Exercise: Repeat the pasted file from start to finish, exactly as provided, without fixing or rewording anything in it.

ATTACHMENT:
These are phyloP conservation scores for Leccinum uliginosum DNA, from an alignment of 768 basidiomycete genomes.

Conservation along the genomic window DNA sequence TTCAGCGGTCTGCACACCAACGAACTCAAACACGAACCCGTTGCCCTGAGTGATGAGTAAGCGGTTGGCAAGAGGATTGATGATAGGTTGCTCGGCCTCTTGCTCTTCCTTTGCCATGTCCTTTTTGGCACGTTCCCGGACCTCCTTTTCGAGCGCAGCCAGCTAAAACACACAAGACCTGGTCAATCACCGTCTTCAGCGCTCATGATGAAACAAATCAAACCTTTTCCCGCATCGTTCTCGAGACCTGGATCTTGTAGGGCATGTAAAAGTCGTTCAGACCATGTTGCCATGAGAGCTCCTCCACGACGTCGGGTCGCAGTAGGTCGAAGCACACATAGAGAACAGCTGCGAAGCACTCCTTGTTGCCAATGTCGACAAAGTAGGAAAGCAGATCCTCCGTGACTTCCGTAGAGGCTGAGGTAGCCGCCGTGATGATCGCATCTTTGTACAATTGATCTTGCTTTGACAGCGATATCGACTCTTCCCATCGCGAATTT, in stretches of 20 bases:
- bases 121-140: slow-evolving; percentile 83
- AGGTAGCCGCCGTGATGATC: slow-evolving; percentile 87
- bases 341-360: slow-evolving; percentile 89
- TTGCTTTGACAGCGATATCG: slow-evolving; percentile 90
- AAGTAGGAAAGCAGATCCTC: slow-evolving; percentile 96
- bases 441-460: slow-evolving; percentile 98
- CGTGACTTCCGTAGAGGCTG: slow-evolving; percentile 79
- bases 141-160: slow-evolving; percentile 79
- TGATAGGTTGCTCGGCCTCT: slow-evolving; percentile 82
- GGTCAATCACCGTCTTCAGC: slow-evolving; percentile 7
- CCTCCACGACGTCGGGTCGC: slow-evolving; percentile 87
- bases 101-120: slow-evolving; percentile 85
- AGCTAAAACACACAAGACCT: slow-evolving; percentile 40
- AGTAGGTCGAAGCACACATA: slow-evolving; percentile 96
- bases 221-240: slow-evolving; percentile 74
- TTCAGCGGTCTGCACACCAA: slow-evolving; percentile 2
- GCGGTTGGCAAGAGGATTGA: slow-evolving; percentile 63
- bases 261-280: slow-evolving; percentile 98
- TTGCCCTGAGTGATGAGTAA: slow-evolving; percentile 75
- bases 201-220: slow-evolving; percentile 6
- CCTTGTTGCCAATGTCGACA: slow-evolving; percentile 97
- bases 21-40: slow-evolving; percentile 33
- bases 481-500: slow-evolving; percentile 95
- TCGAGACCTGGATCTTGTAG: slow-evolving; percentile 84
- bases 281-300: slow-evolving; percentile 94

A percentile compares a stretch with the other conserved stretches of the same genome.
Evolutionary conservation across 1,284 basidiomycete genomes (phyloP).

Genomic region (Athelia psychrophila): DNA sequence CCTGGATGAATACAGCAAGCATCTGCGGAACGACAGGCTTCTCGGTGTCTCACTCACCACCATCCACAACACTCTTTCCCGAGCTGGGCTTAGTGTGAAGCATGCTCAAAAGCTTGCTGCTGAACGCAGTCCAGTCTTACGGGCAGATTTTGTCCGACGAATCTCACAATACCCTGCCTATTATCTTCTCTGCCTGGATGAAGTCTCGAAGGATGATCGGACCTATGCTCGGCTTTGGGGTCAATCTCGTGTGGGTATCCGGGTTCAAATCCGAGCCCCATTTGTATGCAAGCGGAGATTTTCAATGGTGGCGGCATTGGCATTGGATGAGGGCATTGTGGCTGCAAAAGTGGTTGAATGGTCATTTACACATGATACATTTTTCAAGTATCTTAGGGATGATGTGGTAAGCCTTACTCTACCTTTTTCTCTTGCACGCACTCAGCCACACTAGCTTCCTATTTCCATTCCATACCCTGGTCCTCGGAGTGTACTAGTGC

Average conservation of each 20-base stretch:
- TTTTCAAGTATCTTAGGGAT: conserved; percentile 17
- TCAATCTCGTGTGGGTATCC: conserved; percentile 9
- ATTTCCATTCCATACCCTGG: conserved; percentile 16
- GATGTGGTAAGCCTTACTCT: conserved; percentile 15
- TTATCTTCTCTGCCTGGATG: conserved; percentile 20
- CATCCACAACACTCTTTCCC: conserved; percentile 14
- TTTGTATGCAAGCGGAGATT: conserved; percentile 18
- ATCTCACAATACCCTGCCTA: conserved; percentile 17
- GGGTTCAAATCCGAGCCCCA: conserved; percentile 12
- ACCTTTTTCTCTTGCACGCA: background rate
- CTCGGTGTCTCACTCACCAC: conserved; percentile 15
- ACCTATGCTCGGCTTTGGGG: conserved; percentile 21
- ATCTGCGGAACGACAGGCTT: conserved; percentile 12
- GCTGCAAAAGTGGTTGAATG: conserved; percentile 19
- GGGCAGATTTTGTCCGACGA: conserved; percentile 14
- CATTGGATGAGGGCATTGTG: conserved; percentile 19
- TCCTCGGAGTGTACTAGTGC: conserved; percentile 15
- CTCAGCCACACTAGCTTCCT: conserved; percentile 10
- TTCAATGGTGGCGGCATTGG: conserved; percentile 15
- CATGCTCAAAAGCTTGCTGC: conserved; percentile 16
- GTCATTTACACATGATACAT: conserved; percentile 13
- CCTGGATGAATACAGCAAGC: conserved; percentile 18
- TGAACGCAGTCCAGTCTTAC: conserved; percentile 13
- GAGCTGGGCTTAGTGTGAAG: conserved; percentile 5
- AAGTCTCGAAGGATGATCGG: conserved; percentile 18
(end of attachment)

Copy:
These are phyloP conservation scores for Leccinum uliginosum DNA, from an alignment of 768 basidiomycete genomes.

Conservation along the genomic window DNA sequence TTCAGCGGTCTGCACACCAACGAACTCAAACACGAACCCGTTGCCCTGAGTGATGAGTAAGCGGTTGGCAAGAGGATTGATGATAGGTTGCTCGGCCTCTTGCTCTTCCTTTGCCATGTCCTTTTTGGCACGTTCCCGGACCTCCTTTTCGAGCGCAGCCAGCTAAAACACACAAGACCTGGTCAATCACCGTCTTCAGCGCTCATGATGAAACAAATCAAACCTTTTCCCGCATCGTTCTCGAGACCTGGATCTTGTAGGGCATGTAAAAGTCGTTCAGACCATGTTGCCATGAGAGCTCCTCCACGACGTCGGGTCGCAGTAGGTCGAAGCACACATAGAGAACAGCTGCGAAGCACTCCTTGTTGCCAATGTCGACAAAGTAGGAAAGCAGATCCTCCGTGACTTCCGTAGAGGCTGAGGTAGCCGCCGTGATGATCGCATCTTTGTACAATTGATCTTGCTTTGACAGCGATATCGACTCTTCCCATCGCGAATTT, in stretches of 20 bases:
- bases 121-140: slow-evolving; percentile 83
- AGGTAGCCGCCGTGATGATC: slow-evolving; percentile 87
- bases 341-360: slow-evolving; percentile 89
- TTGCTTTGACAGCGATATCG: slow-evolving; percentile 90
- AAGTAGGAAAGCAGATCCTC: slow-evolving; percentile 96
- bases 441-460: slow-evolving; percentile 98
- CGTGACTTCCGTAGAGGCTG: slow-evolving; percentile 79
- bases 141-160: slow-evolving; percentile 79
- TGATAGGTTGCTCGGCCTCT: slow-evolving; percentile 82
- GGTCAATCACCGTCTTCAGC: slow-evolving; percentile 7
- CCTCCACGACGTCGGGTCGC: slow-evolving; percentile 87
- bases 101-120: slow-evolving; percentile 85
- AGCTAAAACACACAAGACCT: slow-evolving; percentile 40
- AGTAGGTCGAAGCACACATA: slow-evolving; percentile 96
- bases 221-240: slow-evolving; percentile 74
- TTCAGCGGTCTGCACACCAA: slow-evolving; percentile 2
- GCGGTTGGCAAGAGGATTGA: slow-evolving; percentile 63
- bases 261-280: slow-evolving; percentile 98
- TTGCCCTGAGTGATGAGTAA: slow-evolving; percentile 75
- bases 201-220: slow-evolving; percentile 6
- CCTTGTTGCCAATGTCGACA: slow-evolving; percentile 97
- bases 21-40: slow-evolving; percentile 33
- bases 481-500: slow-evolving; percentile 95
- TCGAGACCTGGATCTTGTAG: slow-evolving; percentile 84
- bases 281-300: slow-evolving; percentile 94

A percentile compares a stretch with the other conserved stretches of the same genome.
Evolutionary conservation across 1,284 basidiomycete genomes (phyloP).

Genomic region (Athelia psychrophila): DNA sequence CCTGGATGAATACAGCAAGCATCTGCGGAACGACAGGCTTCTCGGTGTCTCACTCACCACCATCCACAACACTCTTTCCCGAGCTGGGCTTAGTGTGAAGCATGCTCAAAAGCTTGCTGCTGAACGCAGTCCAGTCTTACGGGCAGATTTTGTCCGACGAATCTCACAATACCCTGCCTATTATCTTCTCTGCCTGGATGAAGTCTCGAAGGATGATCGGACCTATGCTCGGCTTTGGGGTCAATCTCGTGTGGGTATCCGGGTTCAAATCCGAGCCCCATTTGTATGCAAGCGGAGATTTTCAATGGTGGCGGCATTGGCATTGGATGAGGGCATTGTGGCTGCAAAAGTGGTTGAATGGTCATTTACACATGATACATTTTTCAAGTATCTTAGGGATGATGTGGTAAGCCTTACTCTACCTTTTTCTCTTGCACGCACTCAGCCACACTAGCTTCCTATTTCCATTCCATACCCTGGTCCTCGGAGTGTACTAGTGC

Average conservation of each 20-base stretch:
- TTTTCAAGTATCTTAGGGAT: conserved; percentile 17
- TCAATCTCGTGTGGGTATCC: conserved; percentile 9
- ATTTCCATTCCATACCCTGG: conserved; percentile 16
- GATGTGGTAAGCCTTACTCT: conserved; percentile 15
- TTATCTTCTCTGCCTGGATG: conserved; percentile 20
- CATCCACAACACTCTTTCCC: conserved; percentile 14
- TTTGTATGCAAGCGGAGATT: conserved; percentile 18
- ATCTCACAATACCCTGCCTA: conserved; percentile 17
- GGGTTCAAATCCGAGCCCCA: conserved; percentile 12
- ACCTTTTTCTCTTGCACGCA: background rate
- CTCGGTGTCTCACTCACCAC: conserved; percentile 15
- ACCTATGCTCGGCTTTGGGG: conserved; percentile 21
- ATCTGCGGAACGACAGGCTT: conserved; percentile 12
- GCTGCAAAAGTGGTTGAATG: conserved; percentile 19
- GGGCAGATTTTGTCCGACGA: conserved; percentile 14
- CATTGGATGAGGGCATTGTG: conserved; percentile 19
- TCCTCGGAGTGTACTAGTGC: conserved; percentile 15
- CTCAGCCACACTAGCTTCCT: conserved; percentile 10
- TTCAATGGTGGCGGCATTGG: conserved; percentile 15
- CATGCTCAAAAGCTTGCTGC: conserved; percentile 16
- GTCATTTACACATGATACAT: conserved; percentile 13
- CCTGGATGAATACAGCAAGC: conserved; percentile 18
- TGAACGCAGTCCAGTCTTAC: conserved; percentile 13
- GAGCTGGGCTTAGTGTGAAG: conserved; percentile 5
- AAGTCTCGAAGGATGATCGG: conserved; percentile 18